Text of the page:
The Marine Geochemistry of Iron and Iron Isotopes

Bridget Bergquist, Ph.D., 2004
Edward Boyle, Advisor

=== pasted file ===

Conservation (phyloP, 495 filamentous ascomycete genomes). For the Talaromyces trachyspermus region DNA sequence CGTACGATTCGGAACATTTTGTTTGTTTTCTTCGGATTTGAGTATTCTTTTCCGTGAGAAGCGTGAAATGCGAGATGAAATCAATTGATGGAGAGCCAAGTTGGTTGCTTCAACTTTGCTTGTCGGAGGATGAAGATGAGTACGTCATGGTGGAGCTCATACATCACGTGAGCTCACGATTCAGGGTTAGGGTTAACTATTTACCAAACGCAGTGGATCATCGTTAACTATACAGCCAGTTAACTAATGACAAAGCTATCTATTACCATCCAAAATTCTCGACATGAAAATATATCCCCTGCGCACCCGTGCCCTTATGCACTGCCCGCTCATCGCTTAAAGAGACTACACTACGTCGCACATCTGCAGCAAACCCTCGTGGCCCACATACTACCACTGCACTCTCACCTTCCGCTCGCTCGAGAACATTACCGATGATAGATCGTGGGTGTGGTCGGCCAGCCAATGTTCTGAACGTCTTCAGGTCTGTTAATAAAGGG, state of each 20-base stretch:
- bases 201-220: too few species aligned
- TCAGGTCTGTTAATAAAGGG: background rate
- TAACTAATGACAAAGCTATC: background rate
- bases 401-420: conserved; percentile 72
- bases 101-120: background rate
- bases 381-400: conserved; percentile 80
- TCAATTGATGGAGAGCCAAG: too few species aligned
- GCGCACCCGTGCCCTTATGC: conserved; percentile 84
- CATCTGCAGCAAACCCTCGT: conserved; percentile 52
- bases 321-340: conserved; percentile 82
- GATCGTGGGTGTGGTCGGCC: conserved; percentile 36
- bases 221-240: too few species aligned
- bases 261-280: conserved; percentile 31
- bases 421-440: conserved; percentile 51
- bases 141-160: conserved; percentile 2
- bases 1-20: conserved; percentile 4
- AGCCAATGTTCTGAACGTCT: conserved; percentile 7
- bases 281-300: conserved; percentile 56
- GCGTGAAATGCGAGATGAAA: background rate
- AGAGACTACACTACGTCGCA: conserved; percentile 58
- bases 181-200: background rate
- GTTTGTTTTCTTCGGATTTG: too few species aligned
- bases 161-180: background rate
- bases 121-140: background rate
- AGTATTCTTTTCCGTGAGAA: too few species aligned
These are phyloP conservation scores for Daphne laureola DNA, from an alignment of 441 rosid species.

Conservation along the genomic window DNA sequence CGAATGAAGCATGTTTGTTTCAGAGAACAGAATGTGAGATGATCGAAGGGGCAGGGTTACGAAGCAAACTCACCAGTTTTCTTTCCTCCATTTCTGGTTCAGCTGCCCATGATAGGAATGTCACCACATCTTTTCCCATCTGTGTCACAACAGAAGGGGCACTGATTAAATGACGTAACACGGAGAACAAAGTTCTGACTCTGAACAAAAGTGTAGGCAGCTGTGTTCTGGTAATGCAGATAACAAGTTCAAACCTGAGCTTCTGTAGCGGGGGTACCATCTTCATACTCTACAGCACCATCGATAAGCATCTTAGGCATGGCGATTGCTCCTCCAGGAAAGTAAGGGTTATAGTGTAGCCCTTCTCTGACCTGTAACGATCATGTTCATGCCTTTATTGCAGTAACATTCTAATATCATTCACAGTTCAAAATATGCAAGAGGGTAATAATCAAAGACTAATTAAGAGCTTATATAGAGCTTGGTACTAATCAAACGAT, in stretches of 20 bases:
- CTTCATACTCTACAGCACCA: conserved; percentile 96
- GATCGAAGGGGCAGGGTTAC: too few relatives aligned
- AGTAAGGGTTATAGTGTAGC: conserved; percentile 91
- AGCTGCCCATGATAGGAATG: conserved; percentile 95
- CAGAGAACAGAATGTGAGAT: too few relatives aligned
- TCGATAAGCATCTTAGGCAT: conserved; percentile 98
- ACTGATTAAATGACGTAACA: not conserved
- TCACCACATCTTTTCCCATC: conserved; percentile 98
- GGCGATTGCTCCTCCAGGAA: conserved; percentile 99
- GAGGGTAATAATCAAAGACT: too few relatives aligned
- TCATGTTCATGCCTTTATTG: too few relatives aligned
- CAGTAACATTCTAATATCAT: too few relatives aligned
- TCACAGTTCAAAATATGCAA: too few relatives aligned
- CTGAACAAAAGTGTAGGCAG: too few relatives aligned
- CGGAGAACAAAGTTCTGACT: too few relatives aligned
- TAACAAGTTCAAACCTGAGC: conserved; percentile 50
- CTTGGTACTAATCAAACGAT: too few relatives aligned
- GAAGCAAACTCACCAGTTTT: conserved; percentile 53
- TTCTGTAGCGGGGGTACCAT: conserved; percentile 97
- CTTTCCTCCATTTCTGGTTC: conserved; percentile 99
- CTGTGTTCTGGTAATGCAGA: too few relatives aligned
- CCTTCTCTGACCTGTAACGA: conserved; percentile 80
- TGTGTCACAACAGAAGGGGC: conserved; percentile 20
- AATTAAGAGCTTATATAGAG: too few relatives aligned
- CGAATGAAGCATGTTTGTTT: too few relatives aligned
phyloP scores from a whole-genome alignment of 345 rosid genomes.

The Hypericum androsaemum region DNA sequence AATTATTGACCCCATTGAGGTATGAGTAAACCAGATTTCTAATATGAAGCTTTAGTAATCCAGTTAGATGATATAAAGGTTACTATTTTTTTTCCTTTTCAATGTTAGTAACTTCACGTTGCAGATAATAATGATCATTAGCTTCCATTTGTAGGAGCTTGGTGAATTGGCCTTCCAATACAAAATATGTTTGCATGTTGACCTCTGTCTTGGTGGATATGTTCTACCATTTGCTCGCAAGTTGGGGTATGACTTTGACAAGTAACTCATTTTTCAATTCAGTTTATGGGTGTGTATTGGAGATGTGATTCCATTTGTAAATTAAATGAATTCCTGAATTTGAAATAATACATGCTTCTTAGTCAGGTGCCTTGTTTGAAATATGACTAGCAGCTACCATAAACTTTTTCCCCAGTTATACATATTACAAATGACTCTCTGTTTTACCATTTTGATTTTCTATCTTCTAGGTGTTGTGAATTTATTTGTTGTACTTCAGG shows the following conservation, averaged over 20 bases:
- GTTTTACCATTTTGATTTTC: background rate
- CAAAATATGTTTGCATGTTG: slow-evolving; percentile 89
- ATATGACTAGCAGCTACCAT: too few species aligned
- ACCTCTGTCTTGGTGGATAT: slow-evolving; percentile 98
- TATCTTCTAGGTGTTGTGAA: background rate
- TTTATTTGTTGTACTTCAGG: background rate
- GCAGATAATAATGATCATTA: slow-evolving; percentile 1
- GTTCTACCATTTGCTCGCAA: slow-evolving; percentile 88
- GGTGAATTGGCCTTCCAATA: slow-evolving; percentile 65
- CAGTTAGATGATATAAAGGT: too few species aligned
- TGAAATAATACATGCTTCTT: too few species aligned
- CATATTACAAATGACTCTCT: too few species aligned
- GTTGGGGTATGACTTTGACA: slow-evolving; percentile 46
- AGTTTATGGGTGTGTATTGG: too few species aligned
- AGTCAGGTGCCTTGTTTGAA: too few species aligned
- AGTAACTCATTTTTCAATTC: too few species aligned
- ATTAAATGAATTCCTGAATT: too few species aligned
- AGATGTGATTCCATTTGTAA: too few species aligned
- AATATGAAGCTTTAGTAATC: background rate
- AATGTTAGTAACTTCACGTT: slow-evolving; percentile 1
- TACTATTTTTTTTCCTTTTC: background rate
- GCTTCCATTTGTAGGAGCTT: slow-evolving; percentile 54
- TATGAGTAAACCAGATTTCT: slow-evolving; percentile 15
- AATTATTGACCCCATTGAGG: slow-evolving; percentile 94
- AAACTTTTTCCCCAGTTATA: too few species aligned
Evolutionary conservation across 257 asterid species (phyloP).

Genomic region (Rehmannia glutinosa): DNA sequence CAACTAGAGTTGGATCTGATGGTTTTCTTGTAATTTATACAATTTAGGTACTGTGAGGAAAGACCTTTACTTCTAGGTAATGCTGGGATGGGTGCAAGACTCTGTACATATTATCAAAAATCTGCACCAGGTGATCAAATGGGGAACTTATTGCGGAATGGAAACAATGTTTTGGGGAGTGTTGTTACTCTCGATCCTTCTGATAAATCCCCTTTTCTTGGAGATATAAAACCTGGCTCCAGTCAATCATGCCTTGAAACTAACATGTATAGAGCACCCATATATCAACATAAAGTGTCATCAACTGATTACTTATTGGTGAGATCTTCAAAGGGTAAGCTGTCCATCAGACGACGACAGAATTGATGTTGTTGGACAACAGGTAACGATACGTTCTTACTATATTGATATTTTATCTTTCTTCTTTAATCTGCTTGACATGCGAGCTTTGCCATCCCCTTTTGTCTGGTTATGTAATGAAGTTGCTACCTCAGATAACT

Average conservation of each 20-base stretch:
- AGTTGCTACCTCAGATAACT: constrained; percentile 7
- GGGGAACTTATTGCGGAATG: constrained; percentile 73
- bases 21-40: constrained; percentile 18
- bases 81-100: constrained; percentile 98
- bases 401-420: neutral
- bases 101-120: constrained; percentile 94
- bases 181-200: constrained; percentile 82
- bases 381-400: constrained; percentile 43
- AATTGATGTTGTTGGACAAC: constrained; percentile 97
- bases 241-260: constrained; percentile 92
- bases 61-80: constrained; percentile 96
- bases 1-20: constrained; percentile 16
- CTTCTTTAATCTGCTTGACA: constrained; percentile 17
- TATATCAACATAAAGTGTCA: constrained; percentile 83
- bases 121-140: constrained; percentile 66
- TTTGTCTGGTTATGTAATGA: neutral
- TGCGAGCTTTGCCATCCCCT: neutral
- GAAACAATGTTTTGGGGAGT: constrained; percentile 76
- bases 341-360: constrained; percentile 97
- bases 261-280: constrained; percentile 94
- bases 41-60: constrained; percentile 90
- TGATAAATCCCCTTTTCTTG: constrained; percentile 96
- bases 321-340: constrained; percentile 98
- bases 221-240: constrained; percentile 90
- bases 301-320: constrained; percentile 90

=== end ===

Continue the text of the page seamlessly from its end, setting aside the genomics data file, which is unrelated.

This thesis addressed questions about the Fe cycle by measuring detailed profiles and transects of Fe species and also by exploring the use of a new tracer of Fe, Fe isotopic fractionation. Dissolved Fe concentrations (<0.4 mm) reflect atmospheric deposition trends in surface waters, water mass source, age, and transport path. Most of the variation in dissolved Fe is due to variations in colloidal Fe (0.02 to 0.4 mm). Trace metal clean plankton tows, river samples, aerosol leachates, and porewater samples were measured for their Fe isotopic composition. A range of 4‰ (in 56Fe/54Fe) was observed in the isotopic composition of plankton tow samples. Plankton samples from the North Pacific had isotopically lighter Fe than samples from the Atlantic. The overall isotopic range observed in the Amazon River system was 1.5‰, with variability observed for different types of tributaries and isotopically light Fe observed in shelf porewaters. In river water-seawater mixing experiments, the Fe isotopic signal of dissolved Fe of river water was modified by flocculation of isotopically heavy Fe. The range in the Fe isotopic composition of the natural samples including biological and aqueous samples demonstrates that useful is associated with Fe biogeochemistry in the environment.